Varieties of backyard management: EU integration and the evolution of economic state capacities in Europe's periphery (Prof. László Bruszt, EUI)
In the developmental literature a prominent role is played by the notion of dependent development. The concept refers to the structural limitations of economic development in the countries outside of the global core and, at the same time, the country specific variation in the possibilities for development.
Representing a break with the approaches that have claimed that economic fate of nations outside of the global core is predetermined by their position in the global economic system, the notion of dependent development brought in the study of core–periphery relations domestic agency back in. By way of upgrading their public and private institutions, domestic economic and political actors can create new developmental alliances and play active role in shaping developmental pathways away from the periphery. Actors from the core countries have played a secondary role in this literature that has focused on the diverse ways in which changes in the polity, the government, or the governance of (semi) peripheral economies might empower domestic actors and allow them to improve their position in transnational markets.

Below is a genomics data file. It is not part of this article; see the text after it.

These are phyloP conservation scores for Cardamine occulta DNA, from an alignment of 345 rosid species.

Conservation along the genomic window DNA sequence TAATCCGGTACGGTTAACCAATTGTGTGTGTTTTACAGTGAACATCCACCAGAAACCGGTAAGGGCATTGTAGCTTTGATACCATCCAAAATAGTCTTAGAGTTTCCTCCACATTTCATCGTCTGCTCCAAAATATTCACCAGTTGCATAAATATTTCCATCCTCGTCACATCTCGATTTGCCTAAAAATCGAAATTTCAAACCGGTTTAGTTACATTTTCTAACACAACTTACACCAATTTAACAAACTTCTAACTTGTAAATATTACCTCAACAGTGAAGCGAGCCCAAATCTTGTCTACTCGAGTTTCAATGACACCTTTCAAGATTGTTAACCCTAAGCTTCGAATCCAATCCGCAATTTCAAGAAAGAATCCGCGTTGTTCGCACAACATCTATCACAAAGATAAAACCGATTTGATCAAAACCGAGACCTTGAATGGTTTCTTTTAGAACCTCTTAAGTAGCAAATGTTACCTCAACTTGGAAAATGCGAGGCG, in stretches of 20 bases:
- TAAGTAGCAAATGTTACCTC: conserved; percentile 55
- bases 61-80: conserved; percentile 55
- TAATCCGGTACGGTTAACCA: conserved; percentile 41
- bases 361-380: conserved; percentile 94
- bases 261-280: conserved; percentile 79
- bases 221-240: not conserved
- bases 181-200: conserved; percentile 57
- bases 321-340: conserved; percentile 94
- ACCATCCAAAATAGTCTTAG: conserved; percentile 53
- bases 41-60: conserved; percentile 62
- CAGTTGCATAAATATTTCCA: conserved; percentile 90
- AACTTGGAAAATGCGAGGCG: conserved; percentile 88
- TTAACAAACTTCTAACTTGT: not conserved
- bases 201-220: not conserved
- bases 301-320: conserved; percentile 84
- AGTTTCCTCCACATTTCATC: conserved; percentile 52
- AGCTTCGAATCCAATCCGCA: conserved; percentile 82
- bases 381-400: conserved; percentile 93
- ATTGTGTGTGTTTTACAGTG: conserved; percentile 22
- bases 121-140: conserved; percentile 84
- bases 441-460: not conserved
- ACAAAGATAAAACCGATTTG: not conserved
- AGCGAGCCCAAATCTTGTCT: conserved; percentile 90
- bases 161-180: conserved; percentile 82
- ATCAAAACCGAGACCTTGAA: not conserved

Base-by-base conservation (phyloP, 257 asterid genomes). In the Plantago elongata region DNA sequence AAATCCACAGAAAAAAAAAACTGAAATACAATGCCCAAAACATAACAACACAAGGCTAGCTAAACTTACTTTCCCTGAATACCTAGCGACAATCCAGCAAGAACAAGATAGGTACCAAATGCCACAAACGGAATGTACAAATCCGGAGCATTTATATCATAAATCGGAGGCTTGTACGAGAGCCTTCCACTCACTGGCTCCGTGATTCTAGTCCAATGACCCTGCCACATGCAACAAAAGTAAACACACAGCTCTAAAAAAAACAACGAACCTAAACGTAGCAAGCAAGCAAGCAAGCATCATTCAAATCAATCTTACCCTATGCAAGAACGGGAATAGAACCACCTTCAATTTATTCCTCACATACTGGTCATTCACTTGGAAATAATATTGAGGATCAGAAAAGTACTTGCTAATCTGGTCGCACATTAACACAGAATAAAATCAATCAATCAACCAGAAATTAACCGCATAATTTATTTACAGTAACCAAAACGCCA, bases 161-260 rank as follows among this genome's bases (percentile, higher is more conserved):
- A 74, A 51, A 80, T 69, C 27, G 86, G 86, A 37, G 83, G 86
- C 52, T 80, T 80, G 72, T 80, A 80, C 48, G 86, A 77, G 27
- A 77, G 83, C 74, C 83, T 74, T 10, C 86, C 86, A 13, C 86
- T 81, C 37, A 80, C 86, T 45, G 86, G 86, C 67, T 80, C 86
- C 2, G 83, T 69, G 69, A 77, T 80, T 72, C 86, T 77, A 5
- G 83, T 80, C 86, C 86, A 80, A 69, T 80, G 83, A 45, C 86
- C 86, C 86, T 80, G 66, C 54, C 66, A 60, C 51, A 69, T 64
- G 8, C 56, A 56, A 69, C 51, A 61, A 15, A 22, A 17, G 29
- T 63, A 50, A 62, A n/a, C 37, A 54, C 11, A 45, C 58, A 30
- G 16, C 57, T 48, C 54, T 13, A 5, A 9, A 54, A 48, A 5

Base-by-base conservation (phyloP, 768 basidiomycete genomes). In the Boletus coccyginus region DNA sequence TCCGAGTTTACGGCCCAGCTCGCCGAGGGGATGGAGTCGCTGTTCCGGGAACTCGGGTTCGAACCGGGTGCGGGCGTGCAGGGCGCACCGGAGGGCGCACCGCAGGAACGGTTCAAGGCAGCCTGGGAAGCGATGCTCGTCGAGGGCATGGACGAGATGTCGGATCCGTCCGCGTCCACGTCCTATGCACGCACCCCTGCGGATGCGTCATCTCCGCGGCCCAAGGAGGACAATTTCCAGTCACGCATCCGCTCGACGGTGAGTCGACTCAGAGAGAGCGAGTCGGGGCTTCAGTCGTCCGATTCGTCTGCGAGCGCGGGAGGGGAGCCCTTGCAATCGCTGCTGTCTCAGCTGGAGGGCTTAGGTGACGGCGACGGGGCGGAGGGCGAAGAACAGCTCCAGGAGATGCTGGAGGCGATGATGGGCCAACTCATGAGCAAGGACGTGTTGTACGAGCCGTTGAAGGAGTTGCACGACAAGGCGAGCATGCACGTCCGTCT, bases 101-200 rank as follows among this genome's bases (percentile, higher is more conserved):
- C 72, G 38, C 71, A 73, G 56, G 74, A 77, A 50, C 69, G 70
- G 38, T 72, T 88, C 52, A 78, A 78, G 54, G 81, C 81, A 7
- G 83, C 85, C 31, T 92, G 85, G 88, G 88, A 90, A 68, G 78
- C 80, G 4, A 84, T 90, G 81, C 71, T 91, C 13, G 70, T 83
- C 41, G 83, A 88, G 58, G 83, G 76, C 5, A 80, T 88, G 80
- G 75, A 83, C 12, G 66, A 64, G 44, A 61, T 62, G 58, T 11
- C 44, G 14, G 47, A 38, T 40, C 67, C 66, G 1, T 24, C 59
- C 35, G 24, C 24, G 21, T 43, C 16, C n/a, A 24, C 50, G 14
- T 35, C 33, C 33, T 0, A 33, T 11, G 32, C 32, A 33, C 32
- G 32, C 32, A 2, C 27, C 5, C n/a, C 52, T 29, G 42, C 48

Drawing on this approach, in this paper we introduce the notion of interdependent development and propose the exploration of constellations in which a) core countries have stakes in the development in (semi) peripheral countries and b) they use various strategies to alter domestic institutions in the periphery and domestic actors’ incentives and/or capacities to shape developmental outcomes.
About the lecturer
Prof. Bruszt has a Ph.D. in Sociology from the Hungarian Academy of Sciences. Since 1992 he has been successively associate professor and professor at the Department of Political Sciences at the Central European University. He has taught in the United States at Notre Dame University, at the New School for Social Research and at Cornell University. He has been a research fellow at the EUI in 1987/88, and a visiting fellow at the Wissenschaftskolleg in Berlin, at the Budapest Collegium and at the Center for Advanced Study in Behavioral Sciences at Stanford.